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BloggingSEO Best Practice: Keyword strategy from scratch

SEO Best Practice: Keyword strategy from scratch

One of the most basic fundamentals of SEO is keyword strategy. Despite Google’s algorithm updates that keep rolling every year and different search engine behaviour that follows, keyword research keeps being consistent in an SEO Specialist’s journey. Keyword research helps your websites rank for the most relevant keywords to your business. The right keywords can bring valuable streams of organic traffic to your websites that will last for years.

Search engines use keywords when users are searching for something online. If your keyword successfully targets the audiences who are researching something related to your field, you can get traffic. More traffic streaming to your website will later contribute to your overall ranking, which means your website will be prioritised by Google in its search results. Gaining a high Google position will draw more users to your website, increasing traffic, sales, and repeat visitors.

So, how you should choose your keywords?

Get familiar with the four common types of search intent

Search intent is the intention of a user when they are entering a search engine. It is the reason why they are having research online. Google has made a lot of effort over the years to enhance its algorithm so that it can recognise users’ search intentions. Google seeks to rank the websites that most closely match the search term being used by the user as well as the search intent. This is why you must ensure that your post or page corresponds to the audience’s search criteria.

Informational Intent

The informational intent is the most common intention. Users are looking for information to learn about something; the newest MCU movies, chicken dinner recipes, signs of sickness in pets, or even something about SEO keyword best practices like the one you are reading right now. 

The vast majority of Google searches are informational. Using informational intent is great if you want more visibility. A fantastic strategy to gain your audience’s trust in your subject matter expertise is by offering them informative or instructional content. You can utilise this content to target fresh leads that you can subsequently convert in addition to improving your visibility.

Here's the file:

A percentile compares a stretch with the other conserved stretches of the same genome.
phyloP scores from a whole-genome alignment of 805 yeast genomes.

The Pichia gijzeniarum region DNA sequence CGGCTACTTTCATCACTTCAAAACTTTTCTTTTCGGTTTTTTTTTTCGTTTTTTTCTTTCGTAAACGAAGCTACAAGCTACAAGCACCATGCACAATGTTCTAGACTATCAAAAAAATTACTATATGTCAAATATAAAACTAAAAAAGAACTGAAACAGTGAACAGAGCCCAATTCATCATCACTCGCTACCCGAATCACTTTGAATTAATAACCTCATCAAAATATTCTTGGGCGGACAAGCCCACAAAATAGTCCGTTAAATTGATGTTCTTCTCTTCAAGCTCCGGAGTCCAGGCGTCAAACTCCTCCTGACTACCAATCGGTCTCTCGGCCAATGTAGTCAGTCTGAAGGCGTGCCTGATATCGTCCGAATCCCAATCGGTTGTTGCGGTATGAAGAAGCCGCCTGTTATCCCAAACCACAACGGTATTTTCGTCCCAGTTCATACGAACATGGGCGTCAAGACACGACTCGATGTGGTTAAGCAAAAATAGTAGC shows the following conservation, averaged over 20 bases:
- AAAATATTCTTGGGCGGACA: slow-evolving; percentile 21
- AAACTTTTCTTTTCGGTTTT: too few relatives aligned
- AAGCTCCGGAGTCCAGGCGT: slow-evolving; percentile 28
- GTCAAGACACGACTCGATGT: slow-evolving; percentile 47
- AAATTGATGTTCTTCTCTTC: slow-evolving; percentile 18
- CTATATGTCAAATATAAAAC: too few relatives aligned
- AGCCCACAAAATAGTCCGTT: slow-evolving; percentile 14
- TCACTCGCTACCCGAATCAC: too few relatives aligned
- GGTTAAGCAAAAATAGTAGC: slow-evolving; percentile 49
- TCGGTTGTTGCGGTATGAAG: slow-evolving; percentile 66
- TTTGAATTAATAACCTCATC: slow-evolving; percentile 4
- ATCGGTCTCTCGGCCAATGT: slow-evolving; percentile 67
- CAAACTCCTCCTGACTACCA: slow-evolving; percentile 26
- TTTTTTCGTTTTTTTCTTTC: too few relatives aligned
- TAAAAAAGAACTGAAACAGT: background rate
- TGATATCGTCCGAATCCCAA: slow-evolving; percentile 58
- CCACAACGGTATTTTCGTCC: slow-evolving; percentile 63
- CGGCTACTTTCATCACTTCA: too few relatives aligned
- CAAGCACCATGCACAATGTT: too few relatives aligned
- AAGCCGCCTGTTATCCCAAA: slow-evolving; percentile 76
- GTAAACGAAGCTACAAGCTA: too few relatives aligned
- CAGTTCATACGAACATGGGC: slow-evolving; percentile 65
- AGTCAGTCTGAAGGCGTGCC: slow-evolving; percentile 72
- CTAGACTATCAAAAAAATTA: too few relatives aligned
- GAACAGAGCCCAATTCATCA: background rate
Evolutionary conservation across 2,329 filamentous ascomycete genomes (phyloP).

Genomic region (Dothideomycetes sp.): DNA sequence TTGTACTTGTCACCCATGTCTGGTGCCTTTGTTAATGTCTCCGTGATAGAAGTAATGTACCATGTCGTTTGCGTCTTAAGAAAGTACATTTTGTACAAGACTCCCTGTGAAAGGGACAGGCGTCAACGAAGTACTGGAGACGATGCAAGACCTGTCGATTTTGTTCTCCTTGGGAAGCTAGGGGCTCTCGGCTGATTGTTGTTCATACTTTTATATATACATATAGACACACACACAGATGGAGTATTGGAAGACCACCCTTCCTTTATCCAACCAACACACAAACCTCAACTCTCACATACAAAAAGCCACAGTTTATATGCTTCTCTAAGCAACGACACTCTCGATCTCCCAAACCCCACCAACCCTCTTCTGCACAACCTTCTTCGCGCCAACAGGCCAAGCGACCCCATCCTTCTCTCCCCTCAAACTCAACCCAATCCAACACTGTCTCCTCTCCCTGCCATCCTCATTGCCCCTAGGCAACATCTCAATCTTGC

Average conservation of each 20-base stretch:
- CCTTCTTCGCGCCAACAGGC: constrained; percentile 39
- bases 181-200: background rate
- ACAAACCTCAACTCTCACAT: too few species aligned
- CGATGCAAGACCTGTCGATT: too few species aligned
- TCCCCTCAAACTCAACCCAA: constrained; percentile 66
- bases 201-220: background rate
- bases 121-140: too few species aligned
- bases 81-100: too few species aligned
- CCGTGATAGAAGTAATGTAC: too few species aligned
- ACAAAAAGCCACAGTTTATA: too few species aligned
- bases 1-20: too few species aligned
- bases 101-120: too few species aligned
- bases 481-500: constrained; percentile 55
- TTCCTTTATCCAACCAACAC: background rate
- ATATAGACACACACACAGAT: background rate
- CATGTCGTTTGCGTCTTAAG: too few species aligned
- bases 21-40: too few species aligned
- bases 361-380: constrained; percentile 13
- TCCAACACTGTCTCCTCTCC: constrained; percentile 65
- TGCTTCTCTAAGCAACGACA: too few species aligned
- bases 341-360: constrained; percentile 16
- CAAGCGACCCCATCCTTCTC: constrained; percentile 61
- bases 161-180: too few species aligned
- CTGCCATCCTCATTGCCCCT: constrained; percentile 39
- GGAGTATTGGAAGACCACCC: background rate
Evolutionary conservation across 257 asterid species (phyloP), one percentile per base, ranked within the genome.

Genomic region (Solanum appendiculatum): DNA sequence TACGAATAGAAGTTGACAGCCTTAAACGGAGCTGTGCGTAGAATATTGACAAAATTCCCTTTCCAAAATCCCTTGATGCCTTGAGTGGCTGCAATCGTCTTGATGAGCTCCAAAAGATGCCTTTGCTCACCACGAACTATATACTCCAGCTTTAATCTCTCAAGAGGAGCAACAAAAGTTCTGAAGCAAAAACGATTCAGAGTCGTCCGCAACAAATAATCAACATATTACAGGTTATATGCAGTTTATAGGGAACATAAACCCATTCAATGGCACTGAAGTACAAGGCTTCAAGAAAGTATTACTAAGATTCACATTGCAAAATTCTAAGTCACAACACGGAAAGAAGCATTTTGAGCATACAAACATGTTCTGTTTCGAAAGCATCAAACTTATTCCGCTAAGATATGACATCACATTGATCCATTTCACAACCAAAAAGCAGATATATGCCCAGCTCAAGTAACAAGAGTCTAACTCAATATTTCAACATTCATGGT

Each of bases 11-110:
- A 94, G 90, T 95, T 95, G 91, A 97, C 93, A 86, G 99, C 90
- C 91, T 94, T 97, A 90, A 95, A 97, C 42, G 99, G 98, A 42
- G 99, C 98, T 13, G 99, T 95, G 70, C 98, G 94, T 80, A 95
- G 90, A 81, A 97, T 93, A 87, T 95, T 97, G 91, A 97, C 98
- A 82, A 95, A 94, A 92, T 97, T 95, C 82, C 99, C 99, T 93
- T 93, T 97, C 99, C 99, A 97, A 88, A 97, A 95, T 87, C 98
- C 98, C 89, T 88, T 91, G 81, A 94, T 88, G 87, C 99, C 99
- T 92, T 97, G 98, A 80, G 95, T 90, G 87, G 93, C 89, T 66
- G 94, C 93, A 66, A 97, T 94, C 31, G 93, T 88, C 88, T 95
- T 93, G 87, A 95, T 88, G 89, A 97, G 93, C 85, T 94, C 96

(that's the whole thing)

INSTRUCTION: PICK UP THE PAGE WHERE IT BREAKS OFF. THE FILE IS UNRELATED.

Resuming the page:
Navigational Intent

When a person has a navigational purpose, they are trying to reach a certain website, domain, or physical location. It incorporates local search and overlaps with Google’s “visit” and “website” user intentions. The users are already aware of what they’re looking for. Therefore, you generally don’t need to sell them on something new if you’re targeting a keyword like this. Update your local listings regularly, ensuring your location, contact information, working hours, and other essential information are readily accessible on your website. Here are some websites to learn how to update your local listings:

Google business profile centre

Semrush: How to edit a google business listing 

Moz: Updating listing data

Navigational Intent

Users who have a transactional search intent want to carry out something specific, either physically or digitally. Contrary to what the name might imply, this is not limited to purchases alone. When conducting a transactional search, a user can also wish to sign up for emails, submit forms, visit a store, or make phone calls. Transactional intent gives you readily converted leads which will give you straight revenue if you know how to target it. Target transactional keywords with an optimised product landing page and a simple checkout process to take advantage of your opportunities. Don’t forget to combine your keyword with an attractive CTA (Call To Action) to create high conversions!

Commercial Intent